On the other hand, this very same accessibility is likely our greatest opportunity. People are regularly following photographers on Flickr, Tumblr, and Instagram. We have the possibility of keeping in touch with people across the continent and beyond. Our idea of bringing works from various photographers to new cities is to expose people to the art in a physical form and start that relationship.
How do you think artists should play a role in educating the public or their audience about their art or art in general?
We’ve collectively had excellent response—whether it’s through explaining our process at an art sale or bringing new photographers out on photo walks—from people who didn’t realize how much effort goes into our work. Artists should make an active effort to engage and welcome viewers, emphasizing the parts of their process that they enjoy the most. The outside public often has a very distant preconception of art and considers the gallery as an unwelcoming and foreign space. By actively telling their story and giving people a relatable and understandable explanation of why they do what they do, artists can help welcome an audience that would otherwise be uncomfortable engaging with their art.
Why do you think many people find art intimidating, and how can we lower the perceptual barriers to entry for collecting art (and specifically photography)?
We believe there are many reasons why people find art, and the art world, intimidating. One of the largest barriers between most people and the collection or even the enjoyment of art is the attached social stigma. Many people feel uncomfortable walking into a gallery. The vernacular, aesthetics, and the general inaccessibility of these places keeps people out. One main contributor to this is simply the price point of most gallery artwork. Sustainability’s always a concern, but without an accessible introduction, new art collectors will be turned off before they start.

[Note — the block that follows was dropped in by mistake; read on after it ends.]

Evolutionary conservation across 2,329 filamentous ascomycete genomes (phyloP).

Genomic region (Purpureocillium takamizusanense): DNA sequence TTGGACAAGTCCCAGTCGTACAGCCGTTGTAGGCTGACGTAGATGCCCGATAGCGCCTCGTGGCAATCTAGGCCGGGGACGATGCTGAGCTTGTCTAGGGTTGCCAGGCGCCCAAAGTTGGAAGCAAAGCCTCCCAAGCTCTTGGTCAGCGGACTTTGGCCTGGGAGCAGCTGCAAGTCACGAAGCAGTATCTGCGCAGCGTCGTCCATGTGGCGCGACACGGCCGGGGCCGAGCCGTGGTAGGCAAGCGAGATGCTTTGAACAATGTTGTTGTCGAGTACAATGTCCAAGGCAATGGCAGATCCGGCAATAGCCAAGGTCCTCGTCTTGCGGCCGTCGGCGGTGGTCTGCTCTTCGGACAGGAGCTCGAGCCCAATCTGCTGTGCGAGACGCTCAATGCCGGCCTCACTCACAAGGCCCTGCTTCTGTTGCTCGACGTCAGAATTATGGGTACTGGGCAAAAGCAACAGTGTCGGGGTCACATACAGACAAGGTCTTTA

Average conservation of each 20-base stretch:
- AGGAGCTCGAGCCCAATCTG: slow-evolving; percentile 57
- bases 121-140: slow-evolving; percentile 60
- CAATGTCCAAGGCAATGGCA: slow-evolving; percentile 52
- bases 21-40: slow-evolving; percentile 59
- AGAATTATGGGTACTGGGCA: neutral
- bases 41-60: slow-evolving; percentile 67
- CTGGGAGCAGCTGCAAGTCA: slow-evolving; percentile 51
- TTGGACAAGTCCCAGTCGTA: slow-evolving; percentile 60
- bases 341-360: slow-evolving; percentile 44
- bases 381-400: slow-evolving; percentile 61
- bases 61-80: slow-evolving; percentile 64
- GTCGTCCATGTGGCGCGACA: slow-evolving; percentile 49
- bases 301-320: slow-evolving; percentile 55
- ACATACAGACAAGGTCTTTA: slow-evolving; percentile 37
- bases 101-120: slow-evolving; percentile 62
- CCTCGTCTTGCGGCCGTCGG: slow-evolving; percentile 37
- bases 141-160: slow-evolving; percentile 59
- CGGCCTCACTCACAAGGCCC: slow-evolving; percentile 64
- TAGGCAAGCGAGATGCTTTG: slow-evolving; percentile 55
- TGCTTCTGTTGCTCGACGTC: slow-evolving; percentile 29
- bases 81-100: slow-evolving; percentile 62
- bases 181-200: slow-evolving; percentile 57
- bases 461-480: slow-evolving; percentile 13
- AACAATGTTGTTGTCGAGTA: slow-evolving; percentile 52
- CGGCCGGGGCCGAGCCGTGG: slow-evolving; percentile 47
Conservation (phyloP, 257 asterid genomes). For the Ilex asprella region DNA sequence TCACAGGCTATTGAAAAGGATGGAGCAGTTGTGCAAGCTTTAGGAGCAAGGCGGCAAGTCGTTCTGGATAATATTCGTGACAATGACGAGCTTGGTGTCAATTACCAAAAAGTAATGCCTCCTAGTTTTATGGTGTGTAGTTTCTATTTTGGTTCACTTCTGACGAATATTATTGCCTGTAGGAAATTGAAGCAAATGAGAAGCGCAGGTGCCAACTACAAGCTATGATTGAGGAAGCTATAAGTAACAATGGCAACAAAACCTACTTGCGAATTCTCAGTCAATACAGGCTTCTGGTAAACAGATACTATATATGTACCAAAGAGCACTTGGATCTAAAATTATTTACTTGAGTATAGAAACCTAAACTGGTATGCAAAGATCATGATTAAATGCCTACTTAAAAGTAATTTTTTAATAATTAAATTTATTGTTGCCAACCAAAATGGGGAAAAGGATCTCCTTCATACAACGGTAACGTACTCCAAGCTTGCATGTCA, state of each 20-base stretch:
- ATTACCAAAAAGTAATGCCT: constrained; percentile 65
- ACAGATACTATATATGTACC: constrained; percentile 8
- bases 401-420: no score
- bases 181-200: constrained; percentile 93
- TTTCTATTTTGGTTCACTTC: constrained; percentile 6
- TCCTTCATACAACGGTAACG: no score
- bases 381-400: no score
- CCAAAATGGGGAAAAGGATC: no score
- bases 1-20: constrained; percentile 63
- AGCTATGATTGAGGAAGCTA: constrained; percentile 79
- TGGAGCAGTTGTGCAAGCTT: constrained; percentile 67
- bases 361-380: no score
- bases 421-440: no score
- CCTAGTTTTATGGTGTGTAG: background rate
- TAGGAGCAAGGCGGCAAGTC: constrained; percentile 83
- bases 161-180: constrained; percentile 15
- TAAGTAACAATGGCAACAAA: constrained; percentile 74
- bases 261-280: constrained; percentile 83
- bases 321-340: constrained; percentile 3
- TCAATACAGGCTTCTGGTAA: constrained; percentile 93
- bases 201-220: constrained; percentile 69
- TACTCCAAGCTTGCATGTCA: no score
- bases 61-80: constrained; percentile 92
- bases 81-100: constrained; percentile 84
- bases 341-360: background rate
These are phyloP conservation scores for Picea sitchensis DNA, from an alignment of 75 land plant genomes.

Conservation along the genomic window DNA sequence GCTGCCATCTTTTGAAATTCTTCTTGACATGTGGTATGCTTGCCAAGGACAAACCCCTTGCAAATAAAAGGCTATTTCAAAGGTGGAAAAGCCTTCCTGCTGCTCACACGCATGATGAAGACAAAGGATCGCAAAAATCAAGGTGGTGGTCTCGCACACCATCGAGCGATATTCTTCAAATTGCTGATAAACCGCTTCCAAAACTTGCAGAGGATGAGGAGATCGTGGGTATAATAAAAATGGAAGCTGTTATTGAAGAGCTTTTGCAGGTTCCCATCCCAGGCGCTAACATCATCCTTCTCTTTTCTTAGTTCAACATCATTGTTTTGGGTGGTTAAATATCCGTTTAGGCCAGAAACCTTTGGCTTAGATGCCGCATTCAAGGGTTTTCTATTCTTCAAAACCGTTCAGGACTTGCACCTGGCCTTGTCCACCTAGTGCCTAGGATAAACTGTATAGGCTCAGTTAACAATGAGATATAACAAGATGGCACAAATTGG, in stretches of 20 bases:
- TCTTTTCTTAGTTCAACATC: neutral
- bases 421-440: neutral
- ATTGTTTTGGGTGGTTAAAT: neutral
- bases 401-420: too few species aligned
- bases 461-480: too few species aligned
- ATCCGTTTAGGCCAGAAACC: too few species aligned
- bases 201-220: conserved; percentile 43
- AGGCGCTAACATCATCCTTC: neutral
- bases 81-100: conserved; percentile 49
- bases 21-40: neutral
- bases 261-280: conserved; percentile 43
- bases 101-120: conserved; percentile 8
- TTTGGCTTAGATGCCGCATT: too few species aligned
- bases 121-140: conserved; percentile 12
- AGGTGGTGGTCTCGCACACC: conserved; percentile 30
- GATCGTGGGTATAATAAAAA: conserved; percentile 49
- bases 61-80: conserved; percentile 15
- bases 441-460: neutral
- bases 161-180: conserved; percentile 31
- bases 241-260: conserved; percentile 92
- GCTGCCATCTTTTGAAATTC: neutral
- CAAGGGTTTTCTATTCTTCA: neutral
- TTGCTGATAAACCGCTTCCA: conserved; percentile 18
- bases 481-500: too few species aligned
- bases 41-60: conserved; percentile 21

We’ve experienced the high brow world firsthand and understand the way commercial galleries work as businesses. From a financial perspective, these galleries have a successful formula and stick to it, there isn’t a need for many new buyers or viewers. The art world beyond the basic concept is not inviting, it is a social circle that happens to be very selective. We want to transform the idea of a gallery for a new generation of art consumers: you don’t need a monocle to come enjoy our shows and you don’t need a 401(k) to buy one of our prints. We create art designed to be consumed by an underemployed generation that has a genuine appreciation for art, just not always the means to own it. Photography needs to be presented in a new format. Instagram nailed it on the head, but we think zines can accomplish a similar thing in a more direct, more accessible physical form that doesn’t require a login and password (or power, for that matter). We strive to replace the idea of photography as a measured and overwhelming long-term investment with a simple, undaunting appreciation of viewing a collection of images.